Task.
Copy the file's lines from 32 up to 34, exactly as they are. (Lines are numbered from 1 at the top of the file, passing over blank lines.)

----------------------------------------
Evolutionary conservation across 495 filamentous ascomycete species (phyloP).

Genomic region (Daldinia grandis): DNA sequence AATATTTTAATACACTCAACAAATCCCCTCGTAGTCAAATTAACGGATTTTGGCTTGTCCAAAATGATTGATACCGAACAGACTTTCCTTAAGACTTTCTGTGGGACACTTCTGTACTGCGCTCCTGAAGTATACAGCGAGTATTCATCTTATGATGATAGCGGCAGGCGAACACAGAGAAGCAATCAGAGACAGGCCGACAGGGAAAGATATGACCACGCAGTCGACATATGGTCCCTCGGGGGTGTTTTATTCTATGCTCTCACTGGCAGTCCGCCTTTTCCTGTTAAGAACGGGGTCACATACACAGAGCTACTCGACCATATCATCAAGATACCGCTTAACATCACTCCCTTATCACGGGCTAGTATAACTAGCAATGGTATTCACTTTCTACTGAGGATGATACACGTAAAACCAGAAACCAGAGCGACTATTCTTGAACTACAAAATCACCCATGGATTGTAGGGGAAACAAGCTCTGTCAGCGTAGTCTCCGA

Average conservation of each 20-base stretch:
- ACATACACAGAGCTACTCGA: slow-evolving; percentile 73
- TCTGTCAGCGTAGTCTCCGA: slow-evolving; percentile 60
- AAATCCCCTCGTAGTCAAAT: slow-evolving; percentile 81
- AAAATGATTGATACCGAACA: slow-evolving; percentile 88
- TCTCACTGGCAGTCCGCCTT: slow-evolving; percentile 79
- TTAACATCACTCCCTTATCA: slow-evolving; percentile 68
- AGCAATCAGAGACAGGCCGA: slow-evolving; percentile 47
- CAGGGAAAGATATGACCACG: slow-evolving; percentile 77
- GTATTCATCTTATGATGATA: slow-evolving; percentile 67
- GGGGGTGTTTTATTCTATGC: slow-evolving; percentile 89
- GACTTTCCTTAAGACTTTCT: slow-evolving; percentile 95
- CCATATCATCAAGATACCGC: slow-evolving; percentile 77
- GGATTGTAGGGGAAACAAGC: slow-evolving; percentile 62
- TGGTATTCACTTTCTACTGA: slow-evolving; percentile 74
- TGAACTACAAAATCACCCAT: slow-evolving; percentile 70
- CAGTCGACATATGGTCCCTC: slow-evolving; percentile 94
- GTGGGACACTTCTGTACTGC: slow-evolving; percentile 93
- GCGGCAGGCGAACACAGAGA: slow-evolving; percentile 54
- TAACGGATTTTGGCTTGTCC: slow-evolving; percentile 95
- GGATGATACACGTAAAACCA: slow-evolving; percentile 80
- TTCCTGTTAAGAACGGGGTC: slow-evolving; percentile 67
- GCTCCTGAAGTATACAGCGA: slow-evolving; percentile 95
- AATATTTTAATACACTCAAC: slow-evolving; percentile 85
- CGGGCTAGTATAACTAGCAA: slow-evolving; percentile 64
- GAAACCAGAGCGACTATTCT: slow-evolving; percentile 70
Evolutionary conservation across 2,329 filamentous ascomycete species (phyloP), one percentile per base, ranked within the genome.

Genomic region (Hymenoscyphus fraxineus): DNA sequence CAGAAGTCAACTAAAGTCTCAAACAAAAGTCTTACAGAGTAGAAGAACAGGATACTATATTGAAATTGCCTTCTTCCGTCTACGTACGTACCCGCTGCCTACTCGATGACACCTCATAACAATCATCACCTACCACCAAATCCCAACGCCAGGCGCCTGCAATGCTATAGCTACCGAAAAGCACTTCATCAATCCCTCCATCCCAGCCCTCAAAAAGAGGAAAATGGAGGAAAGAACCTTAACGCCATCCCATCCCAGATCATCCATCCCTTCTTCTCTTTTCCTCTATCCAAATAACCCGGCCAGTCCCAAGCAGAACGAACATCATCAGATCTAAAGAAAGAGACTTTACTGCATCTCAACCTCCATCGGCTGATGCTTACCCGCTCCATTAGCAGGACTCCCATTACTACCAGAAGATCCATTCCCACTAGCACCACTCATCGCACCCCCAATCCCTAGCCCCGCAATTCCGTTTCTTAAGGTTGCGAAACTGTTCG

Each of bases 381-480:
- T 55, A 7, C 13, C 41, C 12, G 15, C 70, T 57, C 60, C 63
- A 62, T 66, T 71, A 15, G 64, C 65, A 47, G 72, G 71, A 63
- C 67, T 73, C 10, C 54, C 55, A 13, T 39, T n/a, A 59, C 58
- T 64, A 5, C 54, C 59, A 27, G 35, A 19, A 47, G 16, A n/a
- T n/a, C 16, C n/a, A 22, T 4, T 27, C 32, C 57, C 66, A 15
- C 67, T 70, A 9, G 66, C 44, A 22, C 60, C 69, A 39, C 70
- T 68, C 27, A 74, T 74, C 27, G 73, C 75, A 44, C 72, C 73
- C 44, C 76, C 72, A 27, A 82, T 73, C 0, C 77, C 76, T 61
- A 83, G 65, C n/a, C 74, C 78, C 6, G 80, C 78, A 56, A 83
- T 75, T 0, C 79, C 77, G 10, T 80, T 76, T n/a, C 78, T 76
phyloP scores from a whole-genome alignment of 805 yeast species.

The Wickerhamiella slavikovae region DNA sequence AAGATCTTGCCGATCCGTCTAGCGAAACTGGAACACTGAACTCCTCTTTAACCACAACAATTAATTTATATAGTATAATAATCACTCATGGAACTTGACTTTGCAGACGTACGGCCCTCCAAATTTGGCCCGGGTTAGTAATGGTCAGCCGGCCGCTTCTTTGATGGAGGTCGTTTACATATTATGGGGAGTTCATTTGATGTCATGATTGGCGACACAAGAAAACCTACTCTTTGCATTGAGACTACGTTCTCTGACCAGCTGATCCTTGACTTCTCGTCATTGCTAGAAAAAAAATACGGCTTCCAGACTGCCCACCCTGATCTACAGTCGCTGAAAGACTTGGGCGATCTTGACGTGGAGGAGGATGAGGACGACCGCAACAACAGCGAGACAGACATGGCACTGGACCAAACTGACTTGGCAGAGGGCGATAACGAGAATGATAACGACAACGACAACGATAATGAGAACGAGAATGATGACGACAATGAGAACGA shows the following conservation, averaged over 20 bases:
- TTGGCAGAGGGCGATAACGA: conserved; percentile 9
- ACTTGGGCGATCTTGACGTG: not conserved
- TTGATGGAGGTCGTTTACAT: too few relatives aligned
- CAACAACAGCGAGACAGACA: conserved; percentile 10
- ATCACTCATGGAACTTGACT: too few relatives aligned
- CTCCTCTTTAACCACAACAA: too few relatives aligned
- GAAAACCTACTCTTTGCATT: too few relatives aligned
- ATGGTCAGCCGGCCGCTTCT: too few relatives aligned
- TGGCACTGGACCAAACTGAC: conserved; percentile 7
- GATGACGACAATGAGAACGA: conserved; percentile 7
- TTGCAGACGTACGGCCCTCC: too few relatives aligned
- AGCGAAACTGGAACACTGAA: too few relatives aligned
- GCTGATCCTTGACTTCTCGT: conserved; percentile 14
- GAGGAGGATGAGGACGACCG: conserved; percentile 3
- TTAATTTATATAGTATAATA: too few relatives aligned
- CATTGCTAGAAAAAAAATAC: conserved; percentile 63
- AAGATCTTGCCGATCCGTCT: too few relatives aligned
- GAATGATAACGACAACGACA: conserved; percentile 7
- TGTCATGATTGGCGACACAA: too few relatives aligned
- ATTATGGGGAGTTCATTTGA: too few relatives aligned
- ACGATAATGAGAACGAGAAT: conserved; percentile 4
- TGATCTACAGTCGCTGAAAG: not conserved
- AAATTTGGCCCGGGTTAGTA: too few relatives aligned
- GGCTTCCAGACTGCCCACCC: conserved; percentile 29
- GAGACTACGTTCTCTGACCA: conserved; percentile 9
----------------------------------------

- T 55, A 7, C 13, C 41, C 12, G 15, C 70, T 57, C 60, C 63
- A 62, T 66, T 71, A 15, G 64, C 65, A 47, G 72, G 71, A 63
- C 67, T 73, C 10, C 54, C 55, A 13, T 39, T n/a, A 59, C 58